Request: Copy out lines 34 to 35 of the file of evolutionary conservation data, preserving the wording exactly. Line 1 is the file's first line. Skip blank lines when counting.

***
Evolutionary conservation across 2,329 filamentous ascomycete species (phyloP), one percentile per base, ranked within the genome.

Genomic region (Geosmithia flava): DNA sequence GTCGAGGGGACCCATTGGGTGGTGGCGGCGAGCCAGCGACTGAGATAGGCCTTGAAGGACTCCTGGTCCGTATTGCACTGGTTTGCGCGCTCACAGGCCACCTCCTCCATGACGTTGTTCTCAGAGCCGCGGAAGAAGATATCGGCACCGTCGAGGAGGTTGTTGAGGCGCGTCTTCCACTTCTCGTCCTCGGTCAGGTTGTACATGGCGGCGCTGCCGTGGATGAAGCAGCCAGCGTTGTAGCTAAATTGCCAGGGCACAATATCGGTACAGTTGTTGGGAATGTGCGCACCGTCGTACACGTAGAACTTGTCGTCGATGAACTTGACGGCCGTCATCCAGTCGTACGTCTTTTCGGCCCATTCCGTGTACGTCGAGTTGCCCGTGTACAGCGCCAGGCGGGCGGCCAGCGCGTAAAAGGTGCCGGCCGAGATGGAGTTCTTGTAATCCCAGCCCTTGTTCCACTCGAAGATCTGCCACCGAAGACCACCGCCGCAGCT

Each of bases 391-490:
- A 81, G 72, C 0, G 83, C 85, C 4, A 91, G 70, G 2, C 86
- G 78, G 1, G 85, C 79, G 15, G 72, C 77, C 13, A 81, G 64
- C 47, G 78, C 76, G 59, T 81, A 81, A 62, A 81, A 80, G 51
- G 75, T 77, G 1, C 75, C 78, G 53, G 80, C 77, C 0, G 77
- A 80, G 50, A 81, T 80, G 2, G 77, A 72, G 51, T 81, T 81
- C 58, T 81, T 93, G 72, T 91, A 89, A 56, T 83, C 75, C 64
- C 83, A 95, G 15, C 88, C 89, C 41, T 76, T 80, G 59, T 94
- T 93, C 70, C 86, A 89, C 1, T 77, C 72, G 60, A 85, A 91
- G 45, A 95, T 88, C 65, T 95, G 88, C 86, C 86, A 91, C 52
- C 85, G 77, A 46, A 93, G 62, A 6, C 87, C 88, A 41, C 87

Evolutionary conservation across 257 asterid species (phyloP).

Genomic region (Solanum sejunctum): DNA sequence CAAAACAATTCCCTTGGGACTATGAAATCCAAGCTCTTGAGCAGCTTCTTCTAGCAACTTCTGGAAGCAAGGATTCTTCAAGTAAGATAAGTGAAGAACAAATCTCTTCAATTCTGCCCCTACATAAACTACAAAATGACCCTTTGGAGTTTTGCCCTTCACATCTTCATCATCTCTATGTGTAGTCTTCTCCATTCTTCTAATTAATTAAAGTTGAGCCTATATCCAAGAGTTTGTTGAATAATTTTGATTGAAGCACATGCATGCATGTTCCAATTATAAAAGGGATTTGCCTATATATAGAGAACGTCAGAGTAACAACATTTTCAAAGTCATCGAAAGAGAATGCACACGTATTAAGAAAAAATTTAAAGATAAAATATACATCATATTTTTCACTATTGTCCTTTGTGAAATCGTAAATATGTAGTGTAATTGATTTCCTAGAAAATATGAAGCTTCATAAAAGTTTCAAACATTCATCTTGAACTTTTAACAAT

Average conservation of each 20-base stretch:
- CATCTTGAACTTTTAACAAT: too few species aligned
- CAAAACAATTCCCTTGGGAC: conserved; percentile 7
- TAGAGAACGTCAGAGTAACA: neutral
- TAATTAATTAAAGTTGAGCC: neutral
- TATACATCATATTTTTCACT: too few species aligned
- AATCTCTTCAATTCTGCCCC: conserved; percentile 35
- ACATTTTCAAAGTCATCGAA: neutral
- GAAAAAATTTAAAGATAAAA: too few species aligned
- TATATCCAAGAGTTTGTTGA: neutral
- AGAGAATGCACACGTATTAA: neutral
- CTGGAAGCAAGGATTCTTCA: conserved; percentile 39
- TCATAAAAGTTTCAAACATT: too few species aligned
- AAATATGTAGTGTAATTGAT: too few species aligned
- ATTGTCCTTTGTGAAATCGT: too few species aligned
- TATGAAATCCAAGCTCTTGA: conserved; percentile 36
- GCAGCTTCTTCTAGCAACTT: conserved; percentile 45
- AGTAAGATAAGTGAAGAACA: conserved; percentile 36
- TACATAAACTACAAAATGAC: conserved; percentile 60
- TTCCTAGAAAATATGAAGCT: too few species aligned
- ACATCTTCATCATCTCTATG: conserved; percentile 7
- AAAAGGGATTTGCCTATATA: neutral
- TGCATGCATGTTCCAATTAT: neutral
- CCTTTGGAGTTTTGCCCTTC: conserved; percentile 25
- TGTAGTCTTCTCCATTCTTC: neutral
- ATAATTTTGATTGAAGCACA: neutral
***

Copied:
- TACATAAACTACAAAATGAC: conserved; percentile 60
- TTCCTAGAAAATATGAAGCT: too few species aligned